The dire state of Gaza’s health system as Israel’s war with Hamas ravages on has meant pregnant women are undergoing caesarean section surgery without anaesthetic and babies are having to drink potentially contaminated formula.
Humanitarian agency CARE International reports an average 160 pregnant women a day are expected to give birth over the next month in Gaza while the Strip faces what the United Nations has called a “humanitarian crisis”.
CARE International received reports last week that some women have undergone c-sections without anaesthetic as a result of Israel’s tightened blockade of Gaza that has restricted delivery of medical supplies.
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“I can only imagine how afraid these women are, for themselves and their babies, all while suffering in unbearable pain,” CARE’s West Bank and Gaza country director Hibba Tibbi said.
Reports of doctors having to perform surgeries without anaesthetic and using vinegar to clean wounds have also been confirmed by local doctors at different hospitals, as well as the World Health Organisation.
Hospitals are running low on fuel for generators meaning patients, including babies, are at risk of medical equipment being switched off. Credit: UNFPA
“Our OT (operating theatre) was full, so we started operating on the floor, in the corridor,” Gaza surgeon Dr Mohammed Obeid told Medecins Sans Frontier.
“This lady, who is the mother, brought her young daughter who is about 13 years old, in a wheelchair. And on the floor, I’m operating on her younger son, a nine-year-old who has a semi-amputated foot
“We lack instruments and we have a lot of cases, so we just amputated under slight sedation. The anaesthetist tried to keep the boy’s mouth open to prevent strangulation.
“ We amputated him in front of his mother and his sister because there is no space and the sister was waiting to be operated on next.
“You cannot imagine. This girl, this 13-year-old waiting for an operation, looking at me as I am amputating the mid-foot of her brother.”
Babies without safe milk
Gaza’s largest hospital, Al Shifa Hospital, has capacity for up to 700 patients, but staff are overwhelmed with more than 5000 patients, some of them being treated on the floor or in corridors with no beds.
Midwife Yasmin Ahmed said told the United Nations Population Fund (UNFPA) there was “no room to stand, not even half a metre”.
Dr Naser Bulbul said he was caring for a number of orphaned newborn babies whose families had not been found.
“We don’t know what to do as we are facing a severe shortage of medical supplies, ventilators and essential life-saving medicine, especially the ones administered to premature babies in the first two hours of life,” he told the UNFPA.
“We had to perform a premature delivery of a foetus from the mother’s womb while she was dying.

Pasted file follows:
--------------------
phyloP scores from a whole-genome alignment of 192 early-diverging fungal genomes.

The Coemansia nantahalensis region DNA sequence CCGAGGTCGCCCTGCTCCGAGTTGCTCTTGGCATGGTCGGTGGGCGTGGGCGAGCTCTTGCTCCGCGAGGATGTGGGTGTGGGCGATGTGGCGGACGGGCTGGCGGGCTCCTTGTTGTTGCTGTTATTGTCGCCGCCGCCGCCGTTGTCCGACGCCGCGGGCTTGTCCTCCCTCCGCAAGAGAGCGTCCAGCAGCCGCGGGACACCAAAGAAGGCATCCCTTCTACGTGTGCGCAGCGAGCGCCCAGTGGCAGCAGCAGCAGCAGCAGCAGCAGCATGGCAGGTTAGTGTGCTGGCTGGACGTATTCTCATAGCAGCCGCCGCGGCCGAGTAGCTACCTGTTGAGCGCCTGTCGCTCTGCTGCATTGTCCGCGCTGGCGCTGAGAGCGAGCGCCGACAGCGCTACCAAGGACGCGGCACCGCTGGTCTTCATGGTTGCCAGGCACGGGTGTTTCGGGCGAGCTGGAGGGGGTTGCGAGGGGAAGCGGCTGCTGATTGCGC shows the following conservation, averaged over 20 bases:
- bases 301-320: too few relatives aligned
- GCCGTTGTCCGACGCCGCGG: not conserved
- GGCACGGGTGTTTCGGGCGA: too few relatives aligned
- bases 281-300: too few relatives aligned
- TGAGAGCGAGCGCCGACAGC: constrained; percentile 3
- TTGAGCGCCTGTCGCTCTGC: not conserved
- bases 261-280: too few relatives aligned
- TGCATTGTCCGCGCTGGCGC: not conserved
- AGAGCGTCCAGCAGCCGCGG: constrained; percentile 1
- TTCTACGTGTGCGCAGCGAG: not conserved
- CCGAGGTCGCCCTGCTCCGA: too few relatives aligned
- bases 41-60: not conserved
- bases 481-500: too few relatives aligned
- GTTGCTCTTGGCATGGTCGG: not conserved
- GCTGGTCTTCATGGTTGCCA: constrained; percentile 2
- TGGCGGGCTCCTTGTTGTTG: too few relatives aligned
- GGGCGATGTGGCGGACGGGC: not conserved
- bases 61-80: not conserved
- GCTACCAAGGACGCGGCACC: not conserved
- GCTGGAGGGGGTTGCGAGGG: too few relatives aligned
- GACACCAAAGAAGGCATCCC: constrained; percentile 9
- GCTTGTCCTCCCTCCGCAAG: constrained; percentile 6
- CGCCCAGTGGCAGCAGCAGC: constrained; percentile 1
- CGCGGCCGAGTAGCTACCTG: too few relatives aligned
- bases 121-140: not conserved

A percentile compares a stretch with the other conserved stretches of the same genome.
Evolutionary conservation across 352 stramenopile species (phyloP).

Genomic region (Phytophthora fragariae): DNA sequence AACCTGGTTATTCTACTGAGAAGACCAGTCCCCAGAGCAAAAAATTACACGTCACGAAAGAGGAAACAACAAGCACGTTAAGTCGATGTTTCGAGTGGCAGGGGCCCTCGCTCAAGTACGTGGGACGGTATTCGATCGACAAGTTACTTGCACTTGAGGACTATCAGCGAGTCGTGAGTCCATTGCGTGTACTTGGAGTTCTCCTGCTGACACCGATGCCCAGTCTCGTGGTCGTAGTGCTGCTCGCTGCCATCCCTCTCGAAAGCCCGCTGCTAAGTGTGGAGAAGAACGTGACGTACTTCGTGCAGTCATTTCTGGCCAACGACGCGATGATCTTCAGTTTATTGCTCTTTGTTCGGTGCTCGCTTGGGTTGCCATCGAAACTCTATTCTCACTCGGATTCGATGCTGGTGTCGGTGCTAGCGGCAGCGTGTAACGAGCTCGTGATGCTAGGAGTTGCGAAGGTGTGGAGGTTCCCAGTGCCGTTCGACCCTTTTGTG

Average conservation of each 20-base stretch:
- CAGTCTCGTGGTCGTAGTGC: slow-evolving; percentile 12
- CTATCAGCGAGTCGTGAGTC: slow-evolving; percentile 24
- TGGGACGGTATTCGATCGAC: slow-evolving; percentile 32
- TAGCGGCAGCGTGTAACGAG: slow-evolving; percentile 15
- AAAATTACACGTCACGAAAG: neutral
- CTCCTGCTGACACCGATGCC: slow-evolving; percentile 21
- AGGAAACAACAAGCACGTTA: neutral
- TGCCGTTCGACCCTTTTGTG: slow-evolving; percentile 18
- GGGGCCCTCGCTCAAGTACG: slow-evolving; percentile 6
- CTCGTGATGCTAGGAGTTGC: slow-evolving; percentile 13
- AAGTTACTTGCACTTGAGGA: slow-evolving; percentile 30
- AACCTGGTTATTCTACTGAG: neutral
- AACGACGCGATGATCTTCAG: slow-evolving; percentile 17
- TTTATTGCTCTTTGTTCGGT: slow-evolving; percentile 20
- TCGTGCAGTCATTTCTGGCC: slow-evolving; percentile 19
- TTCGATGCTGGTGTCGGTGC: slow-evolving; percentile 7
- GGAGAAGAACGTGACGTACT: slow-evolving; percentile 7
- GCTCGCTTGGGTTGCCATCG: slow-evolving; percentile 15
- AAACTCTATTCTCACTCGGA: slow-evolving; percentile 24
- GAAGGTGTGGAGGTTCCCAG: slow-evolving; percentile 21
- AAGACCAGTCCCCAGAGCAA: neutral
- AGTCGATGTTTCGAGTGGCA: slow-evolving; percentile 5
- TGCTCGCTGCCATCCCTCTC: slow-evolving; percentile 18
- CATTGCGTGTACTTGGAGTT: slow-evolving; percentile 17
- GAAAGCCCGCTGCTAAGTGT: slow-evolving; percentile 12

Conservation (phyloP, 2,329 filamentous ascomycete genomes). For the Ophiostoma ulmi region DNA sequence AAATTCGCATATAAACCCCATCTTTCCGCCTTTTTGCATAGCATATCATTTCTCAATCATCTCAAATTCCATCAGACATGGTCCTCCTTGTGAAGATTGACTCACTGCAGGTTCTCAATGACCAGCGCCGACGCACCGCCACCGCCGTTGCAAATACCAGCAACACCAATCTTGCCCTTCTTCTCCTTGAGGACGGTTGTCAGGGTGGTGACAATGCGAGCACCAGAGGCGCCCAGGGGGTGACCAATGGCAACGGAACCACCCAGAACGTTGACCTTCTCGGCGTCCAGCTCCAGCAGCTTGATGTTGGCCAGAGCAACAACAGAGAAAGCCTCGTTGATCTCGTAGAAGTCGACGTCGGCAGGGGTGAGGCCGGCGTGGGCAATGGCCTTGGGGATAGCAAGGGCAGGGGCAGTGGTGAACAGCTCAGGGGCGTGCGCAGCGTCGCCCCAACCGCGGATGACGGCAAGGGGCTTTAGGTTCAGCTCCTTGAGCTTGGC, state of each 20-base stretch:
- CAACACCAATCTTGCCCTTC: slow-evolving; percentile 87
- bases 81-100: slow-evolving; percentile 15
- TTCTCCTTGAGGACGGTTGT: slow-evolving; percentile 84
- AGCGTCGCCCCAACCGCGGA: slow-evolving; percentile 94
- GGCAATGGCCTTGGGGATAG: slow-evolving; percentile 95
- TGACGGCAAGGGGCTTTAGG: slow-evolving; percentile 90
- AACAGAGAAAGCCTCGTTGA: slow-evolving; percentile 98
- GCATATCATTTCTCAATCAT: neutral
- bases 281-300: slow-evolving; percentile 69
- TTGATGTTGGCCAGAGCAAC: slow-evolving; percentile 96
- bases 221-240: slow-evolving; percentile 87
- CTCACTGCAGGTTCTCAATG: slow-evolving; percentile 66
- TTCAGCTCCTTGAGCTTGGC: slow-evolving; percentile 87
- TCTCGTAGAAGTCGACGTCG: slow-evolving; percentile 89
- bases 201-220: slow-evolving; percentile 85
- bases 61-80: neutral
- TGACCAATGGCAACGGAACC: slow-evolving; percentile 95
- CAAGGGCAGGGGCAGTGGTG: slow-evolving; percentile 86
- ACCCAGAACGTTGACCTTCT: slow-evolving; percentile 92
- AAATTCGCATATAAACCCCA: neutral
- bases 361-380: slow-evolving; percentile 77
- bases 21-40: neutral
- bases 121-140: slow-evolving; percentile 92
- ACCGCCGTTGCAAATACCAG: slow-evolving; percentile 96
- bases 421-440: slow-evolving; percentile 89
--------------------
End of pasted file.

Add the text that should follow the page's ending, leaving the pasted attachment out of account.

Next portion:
“All these infants are born through emergency c-sections because of fear and terror.”
While some aid has been delivered into Gaza, humanitarian agencies have warned it is not nearly enough to support the 2.3 million people who live in the Strip and there are calls to increase aid and open more border crossings.
The United Nations reported thousands of desperate Palestinians are taking basic items like flour and hygiene supplies from warehouses, desperate to survive in conditions that the UN says are “catastrophic”.
A number of newborn babies in Gaza are orphans. Credit: UNFPA
There is a lack of clean water because of damaged and inoperable water supply infrastructure, with Oxfam estimating only 4 per cent of water in Gaza is drinkable.
Tibi said this has meant newborn babies, who are recommended to drink only sterilised water with milk formula, are being given potentially contaminated water.
“We have also tried to create baby kits with powder milk, diapers, and baby clothing, unsuccessfully, as none of this can be found within the Gaza Strip anymore, and we have been unable for the time being to bring humanitarian supplies from outside the enclave,” Tibi said.
Doctors in Gaza are running out of medicine needed to support premature babies. Credit: UNPFA
CARE International as well as ActionAid are also reporting breastfeeding mothers were struggling to maintain their milk supply and feed their children because of stress and fear.
The siege, which has already lasted more than three weeks, has also meant electricity supply is cut off and one-third of hospitals in Gaza and two-thirds of primary care clinics have closed down.
The remaining hospitals are running on generators which have limited fuel, putting newborn incubators are at risk of being turned off.
“This is extreme suffering. We don’t know what will happen to them in the near future,” Bulbul said about the newborns.
More than 8,800 Palestinians have been killed since Israel declared war following Hamas’ surprise attack on October 7, which killed 1400 Israelis.
It is estimated about 135 hostages with foreign passports remain in Gaza, according to CNN.
Women are undergoing c-sections without anaesthetic, according to locals and aid organisations in Gaza. Credit: UNFPA
Humanitarian organisation Save The Children said the number of Palestinian children reported killed has surpassed the annual number of children killed in armed conflict globally in each of the past four years.
While The UN General Assembly passed a resolution with the support of 120 member states demanding an immediate and sustained humanitarian truce, Israel’s Prime Minister Benjamin Netanyahu made it clear on Monday any form of truce would not happen.
“Just as the United States would not agree to a ceasefire after the bombing of Pearl Harbor, or after the terrorist attacks of 9/11, Israel will not agree to a cessation of hostilities with Hamas after the horrific attacks of October 7,” he said.
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